John’s work in preserving and interpreting historic places has been featured in the Magazine Antiques, Martha Stewart Living, The New York Times and Conde Nast Traveler and he has appeared on the A&E documentary series, America’s Castles. From 1986 to 2013, he served the Preservation Society of Newport County, first as Director of Education and later as Director of Museum Affairs and Architectural Historian, overseeing the curatorial, conservation, education and research activities at the organizations eleven historic house museums and gardens. His professional publications include “The New Thing at Newport: The Tiffany Glass Wall at Kingscote” in The Magazine Antiques (January 2013), the essay, “Newport Cottages” for The Encyclopedia of New England Culture (Yale University Press, 2005) and “Newport” in Parisian Palaces of La Belle Epoque (Paris 1992). In recognition of his service to historic preservation, he is an Honorary Member of the Garden Club of America and received the 2013 Frederick C. Williamson Professional Leadership Award from the Rhode Island State Historic Preservation and Heritage Commission.
The preservation of heritage sites of international significance is of foremost interest to John. He has lectured widely in the U.S. and abroad on architecture, landscapes and historic cities, from the Attingham Conference in London (2012) to Yale University’s Mellon Center Seminar on 18 Century French Design (2000) and the UNESCO sponsored conference on Architecture and Culture in Buenos Airies (1999).
John is presently an instructor in design history for Rhode Island School of Design CE, which presented him with the 2010 Excellence in Teaching Award. He is also the creator and author of a monthly design history blog called John Stories: Confessions of the Globetrekking Architectural Historian, John Tschirch. His blog, photographs and information on forthcoming publications may be found at www.johnstories.com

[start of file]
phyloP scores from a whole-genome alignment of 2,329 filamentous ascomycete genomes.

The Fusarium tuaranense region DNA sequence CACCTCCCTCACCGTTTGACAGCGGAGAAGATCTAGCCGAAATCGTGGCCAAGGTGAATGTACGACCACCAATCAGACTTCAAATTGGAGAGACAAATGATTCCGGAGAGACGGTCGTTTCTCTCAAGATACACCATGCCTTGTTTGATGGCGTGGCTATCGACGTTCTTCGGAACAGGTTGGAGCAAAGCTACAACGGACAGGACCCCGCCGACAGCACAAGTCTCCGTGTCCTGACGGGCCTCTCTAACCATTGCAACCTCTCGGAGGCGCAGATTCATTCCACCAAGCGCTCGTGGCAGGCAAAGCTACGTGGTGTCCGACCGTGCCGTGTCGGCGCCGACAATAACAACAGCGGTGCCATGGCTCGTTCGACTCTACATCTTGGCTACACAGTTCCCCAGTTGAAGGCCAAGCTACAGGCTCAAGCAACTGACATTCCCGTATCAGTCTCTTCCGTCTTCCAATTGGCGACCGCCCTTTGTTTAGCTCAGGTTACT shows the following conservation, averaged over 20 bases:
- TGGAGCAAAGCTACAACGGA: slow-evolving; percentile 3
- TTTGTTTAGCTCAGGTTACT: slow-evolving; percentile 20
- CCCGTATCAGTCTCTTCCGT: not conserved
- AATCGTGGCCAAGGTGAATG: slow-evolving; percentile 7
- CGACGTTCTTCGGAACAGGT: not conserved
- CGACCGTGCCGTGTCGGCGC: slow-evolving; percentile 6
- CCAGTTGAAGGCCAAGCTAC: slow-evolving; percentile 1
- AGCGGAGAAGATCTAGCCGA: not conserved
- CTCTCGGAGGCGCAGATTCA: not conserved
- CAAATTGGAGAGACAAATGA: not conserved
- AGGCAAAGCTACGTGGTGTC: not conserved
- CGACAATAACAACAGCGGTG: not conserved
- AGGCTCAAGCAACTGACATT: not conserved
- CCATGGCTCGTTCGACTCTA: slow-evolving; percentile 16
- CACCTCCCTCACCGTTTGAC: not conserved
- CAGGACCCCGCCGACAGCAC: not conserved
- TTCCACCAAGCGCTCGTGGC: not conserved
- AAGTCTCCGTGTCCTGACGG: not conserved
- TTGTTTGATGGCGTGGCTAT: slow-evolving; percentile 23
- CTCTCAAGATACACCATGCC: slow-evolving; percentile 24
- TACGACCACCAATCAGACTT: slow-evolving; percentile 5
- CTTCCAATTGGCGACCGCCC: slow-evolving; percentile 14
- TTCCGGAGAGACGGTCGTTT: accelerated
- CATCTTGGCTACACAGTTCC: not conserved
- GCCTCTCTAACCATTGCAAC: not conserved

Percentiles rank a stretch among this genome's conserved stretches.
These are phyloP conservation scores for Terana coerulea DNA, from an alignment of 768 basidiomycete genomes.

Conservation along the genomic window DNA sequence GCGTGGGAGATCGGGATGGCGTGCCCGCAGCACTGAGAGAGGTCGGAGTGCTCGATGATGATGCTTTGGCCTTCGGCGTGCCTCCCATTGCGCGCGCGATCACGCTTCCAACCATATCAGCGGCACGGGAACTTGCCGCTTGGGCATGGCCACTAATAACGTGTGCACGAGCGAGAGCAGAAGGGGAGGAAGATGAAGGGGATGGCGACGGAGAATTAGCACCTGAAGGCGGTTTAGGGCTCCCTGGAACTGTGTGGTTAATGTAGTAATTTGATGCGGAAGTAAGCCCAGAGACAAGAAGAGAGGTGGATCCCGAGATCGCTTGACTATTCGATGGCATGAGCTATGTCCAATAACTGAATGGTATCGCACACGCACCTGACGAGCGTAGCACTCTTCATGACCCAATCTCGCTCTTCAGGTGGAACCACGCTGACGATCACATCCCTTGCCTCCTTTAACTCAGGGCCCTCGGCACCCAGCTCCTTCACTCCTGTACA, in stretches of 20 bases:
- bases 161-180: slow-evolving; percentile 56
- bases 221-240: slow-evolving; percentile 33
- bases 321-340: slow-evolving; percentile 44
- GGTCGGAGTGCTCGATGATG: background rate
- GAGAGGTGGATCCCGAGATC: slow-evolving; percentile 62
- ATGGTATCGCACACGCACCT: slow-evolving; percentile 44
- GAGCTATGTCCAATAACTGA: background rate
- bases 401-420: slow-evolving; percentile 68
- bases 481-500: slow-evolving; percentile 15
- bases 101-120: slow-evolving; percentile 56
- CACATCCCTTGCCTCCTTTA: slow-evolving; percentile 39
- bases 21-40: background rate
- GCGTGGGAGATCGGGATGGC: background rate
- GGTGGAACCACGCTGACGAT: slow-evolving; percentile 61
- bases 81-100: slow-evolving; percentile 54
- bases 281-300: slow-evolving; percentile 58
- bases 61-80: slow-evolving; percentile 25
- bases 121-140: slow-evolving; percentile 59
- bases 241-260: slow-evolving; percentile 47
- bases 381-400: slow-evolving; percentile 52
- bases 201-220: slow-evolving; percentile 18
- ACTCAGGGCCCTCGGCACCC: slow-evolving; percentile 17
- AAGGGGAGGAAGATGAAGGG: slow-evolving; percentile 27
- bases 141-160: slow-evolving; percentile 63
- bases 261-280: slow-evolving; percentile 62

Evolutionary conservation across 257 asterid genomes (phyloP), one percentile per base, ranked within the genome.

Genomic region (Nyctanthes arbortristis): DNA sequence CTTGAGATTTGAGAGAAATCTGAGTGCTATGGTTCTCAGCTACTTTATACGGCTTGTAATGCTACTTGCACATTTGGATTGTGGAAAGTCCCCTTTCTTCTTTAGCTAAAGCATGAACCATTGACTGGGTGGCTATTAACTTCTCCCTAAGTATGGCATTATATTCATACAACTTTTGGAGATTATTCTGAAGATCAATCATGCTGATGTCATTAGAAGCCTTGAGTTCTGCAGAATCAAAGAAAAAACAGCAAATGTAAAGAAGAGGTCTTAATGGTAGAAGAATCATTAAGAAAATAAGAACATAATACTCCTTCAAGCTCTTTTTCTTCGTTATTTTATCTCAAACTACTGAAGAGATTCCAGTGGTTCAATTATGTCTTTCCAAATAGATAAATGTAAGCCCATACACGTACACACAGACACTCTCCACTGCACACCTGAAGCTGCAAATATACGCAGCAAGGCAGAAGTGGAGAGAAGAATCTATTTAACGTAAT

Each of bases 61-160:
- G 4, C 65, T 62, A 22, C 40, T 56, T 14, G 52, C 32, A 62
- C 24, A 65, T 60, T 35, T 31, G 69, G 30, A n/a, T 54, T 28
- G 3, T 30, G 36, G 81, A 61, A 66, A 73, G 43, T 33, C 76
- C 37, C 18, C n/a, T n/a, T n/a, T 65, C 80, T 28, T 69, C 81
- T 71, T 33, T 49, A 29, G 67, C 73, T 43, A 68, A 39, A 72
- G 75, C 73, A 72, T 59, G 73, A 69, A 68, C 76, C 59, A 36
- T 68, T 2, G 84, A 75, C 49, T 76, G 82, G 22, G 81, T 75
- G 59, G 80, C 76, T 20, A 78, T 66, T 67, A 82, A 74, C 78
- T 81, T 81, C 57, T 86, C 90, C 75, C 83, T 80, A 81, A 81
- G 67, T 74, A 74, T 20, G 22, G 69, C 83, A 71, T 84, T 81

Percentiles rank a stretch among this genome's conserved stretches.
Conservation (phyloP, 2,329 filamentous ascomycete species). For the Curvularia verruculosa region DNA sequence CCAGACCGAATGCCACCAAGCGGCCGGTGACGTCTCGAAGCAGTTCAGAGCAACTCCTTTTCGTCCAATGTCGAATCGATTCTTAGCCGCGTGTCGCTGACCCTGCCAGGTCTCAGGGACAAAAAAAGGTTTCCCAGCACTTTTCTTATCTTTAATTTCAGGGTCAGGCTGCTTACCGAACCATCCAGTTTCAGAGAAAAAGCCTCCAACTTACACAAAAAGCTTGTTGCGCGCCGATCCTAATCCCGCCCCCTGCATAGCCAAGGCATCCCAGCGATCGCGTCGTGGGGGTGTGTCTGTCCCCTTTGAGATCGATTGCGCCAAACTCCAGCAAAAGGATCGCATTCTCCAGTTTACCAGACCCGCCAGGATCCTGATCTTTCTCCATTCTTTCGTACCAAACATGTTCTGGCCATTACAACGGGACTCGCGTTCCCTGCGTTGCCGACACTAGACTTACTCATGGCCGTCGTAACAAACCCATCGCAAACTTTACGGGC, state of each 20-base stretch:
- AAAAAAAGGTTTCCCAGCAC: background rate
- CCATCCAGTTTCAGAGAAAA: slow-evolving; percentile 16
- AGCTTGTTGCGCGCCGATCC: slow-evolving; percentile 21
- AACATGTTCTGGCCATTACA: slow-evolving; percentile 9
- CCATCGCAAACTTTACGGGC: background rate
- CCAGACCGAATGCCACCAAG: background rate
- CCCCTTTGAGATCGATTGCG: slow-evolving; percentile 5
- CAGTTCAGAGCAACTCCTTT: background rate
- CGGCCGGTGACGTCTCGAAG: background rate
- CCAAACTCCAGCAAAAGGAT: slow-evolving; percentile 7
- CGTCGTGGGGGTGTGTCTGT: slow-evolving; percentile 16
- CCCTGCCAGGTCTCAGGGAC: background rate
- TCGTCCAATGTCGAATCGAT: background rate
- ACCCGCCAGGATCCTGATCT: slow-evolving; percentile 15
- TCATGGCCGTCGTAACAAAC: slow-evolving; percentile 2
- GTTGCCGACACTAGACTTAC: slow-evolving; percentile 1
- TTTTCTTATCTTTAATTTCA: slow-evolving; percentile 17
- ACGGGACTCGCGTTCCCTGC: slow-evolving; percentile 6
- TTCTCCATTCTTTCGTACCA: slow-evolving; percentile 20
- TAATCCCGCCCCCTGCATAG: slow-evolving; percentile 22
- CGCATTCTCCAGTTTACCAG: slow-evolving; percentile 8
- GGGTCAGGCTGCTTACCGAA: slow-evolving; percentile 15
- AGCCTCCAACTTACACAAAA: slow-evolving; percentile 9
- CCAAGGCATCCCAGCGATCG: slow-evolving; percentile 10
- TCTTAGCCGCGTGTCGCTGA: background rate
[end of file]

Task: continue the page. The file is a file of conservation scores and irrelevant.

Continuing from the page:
Jacob D. Albert
Jacob is an architect and partner at Albert, Righter & Tittmann Architects in Boston. Their New England practice specializes in single-family houses, housing, and small institutional projects. They have devoted their professional lives to celebrating and reinterpreting the rich traditions of New England architecture.
Jacob studied at Yale where he received both his B.A. and M. Arch. He is a past board member of the national Society of Architectural Historians. He served for ten years as secretary of the Society of Architectural Historians New England Chapter and for eight years on the Cambridge Historical Commission. He is currently a trustee of Historic New England.